The Fabelmans (2022)

If you’re at all familiar with Steven Spielberg’s life story and how he related to his family, then “The Fabelmans” has been a long time coming. As someone who read his biography, it’s interesting to explore Spielberg’s home life and how his relationship with his father and mother ultimately crafted who he’d become not just as a man but as a filmmaker. While “The Fabelmans” suffers from being a tad schmaltzy here and there, it’s a worthwhile and engaging drama about family, and how film as a medium can help us view life as we’ve never seen it before. 

Young Sammy Fabelman falls in love with movies after his parents take him to see “The Greatest Show on Earth.” Armed with a camera, Sammy starts to make his own films at home, much to the delight of his supportive mother Mitzi. Sammy is a young man whose approach toward film is initially cynical, but like Spielberg, his entire life changes after viewing “The Greatest Show on Earth.” While there are some names and family dynamics changed, “The Fabelmans” wears its intention on its sleeve. It’s unabashedly an autobiography of Steven Spielberg that covers the basics of his childhood.

It chronicles everything from his relationship with his sisters, his discovery of the love for filmmaking, his exploration of the art of storytelling, and his parents’ uneasy relationship that led to their divorce. Much of “The Fabelmans” follows Sammy throughout his childhood and as he grows in to a young man whose love for film inevitably intertwines with the reality of his home life. There’s a surefire catharsis happening for Spielberg, who places a lot of importance on the realm of filmmaking, and he uses it to reveal the more vulnerable sides of Sammy Fabelman’s life. Spielberg places a lot of significance and value on filmmaking, as Sammy is a young boy who is very idealistic.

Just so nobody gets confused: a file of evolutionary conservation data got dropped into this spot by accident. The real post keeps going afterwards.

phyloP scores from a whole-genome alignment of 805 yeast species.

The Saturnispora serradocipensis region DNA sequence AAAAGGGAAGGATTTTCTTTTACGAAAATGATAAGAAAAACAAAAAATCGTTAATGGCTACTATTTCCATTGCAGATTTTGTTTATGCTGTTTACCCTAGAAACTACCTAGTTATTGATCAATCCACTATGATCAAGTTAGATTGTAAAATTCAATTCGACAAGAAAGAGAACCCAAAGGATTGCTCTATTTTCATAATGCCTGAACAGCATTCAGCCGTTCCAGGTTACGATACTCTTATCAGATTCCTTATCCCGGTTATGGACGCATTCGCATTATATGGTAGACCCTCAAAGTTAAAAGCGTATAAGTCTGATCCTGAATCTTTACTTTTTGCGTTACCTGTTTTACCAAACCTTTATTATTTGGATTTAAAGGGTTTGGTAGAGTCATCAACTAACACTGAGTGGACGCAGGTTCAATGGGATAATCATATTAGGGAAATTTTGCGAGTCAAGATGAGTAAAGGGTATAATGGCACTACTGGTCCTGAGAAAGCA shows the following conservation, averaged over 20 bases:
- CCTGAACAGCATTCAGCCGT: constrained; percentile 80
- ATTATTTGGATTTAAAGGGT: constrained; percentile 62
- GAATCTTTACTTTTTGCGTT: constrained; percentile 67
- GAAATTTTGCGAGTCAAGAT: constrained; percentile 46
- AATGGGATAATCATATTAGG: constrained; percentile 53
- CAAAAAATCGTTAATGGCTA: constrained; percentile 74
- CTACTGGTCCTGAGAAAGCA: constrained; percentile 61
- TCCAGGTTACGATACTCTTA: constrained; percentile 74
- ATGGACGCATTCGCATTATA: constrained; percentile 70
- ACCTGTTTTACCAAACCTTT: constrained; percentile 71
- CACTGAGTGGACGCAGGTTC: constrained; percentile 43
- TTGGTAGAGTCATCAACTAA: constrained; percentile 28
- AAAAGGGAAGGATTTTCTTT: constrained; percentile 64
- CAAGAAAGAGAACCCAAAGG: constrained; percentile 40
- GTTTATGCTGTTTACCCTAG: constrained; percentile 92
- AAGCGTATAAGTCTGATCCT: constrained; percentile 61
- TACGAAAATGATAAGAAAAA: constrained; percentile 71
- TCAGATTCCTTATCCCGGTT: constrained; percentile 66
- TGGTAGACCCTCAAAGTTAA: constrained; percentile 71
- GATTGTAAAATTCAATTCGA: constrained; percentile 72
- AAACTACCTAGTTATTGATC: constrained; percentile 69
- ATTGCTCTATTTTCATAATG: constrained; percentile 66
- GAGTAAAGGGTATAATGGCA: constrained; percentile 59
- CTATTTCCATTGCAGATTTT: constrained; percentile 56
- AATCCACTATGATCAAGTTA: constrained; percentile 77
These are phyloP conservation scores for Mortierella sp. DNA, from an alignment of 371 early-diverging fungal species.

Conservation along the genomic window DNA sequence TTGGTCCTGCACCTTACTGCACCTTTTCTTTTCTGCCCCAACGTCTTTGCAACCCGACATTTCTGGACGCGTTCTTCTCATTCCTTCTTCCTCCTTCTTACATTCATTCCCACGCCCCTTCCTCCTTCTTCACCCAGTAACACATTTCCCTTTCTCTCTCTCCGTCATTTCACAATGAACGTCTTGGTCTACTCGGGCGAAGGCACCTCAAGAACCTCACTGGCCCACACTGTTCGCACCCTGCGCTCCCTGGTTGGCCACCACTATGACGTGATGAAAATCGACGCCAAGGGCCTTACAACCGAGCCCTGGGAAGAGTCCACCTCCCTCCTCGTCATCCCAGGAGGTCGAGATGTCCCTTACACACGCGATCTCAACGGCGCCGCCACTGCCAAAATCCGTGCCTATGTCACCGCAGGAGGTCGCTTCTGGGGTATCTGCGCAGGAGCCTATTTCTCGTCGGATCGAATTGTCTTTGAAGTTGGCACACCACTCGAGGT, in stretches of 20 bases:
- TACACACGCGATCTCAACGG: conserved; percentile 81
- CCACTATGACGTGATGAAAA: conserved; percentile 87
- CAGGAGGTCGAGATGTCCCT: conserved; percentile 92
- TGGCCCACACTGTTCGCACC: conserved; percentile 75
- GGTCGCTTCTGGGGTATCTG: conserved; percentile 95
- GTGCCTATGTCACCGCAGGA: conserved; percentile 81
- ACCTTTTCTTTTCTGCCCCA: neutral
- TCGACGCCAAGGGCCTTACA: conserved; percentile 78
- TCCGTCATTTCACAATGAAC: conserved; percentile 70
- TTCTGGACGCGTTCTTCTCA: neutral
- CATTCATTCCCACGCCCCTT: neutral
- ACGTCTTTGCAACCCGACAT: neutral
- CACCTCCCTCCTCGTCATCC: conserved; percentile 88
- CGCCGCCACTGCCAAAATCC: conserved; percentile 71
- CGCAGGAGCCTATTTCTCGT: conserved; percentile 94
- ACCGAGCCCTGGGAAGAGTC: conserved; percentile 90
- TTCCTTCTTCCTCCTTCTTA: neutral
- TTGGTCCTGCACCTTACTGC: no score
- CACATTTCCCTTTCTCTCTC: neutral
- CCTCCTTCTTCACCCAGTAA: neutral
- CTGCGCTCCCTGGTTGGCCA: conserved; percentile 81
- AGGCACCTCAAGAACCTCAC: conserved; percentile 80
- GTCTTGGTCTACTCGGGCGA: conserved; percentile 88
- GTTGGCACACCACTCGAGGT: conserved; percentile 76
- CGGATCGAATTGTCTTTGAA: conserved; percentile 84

But once he dives head first in to filmmaking he sees moments of his life that open his eyes, and allow him to come to terms with truths he’d never noticed. Or perhaps truths that he’d never wanted to notice. Through and through there’s a sadness behind “The Fabelmans” even when the film is celebrating Sammy’s love for making movies. A lot of the process is used by Sammy as a means of distancing himself from his home life, and confronting hardships. This becomes especially true when he moves with his family, and becomes the victim of a group of anti-Semitic high school bullies. The performances all around are enormous, especially by Michelle Williams who is superb as Sammy’s mother. All the while Paul Dano is memorable as Sammy’s quietly suffering father Burt.

Star Gabriel LaBelle has a large responsibility to bring Sammy Fabelman to life, and he takes on the task beautifully with a competent and memorable performance. “The Fabelmans” is easily one of my favorite movies of 2022; it’s a love letter to the importance of movies, and the joy and pain that family can offer us.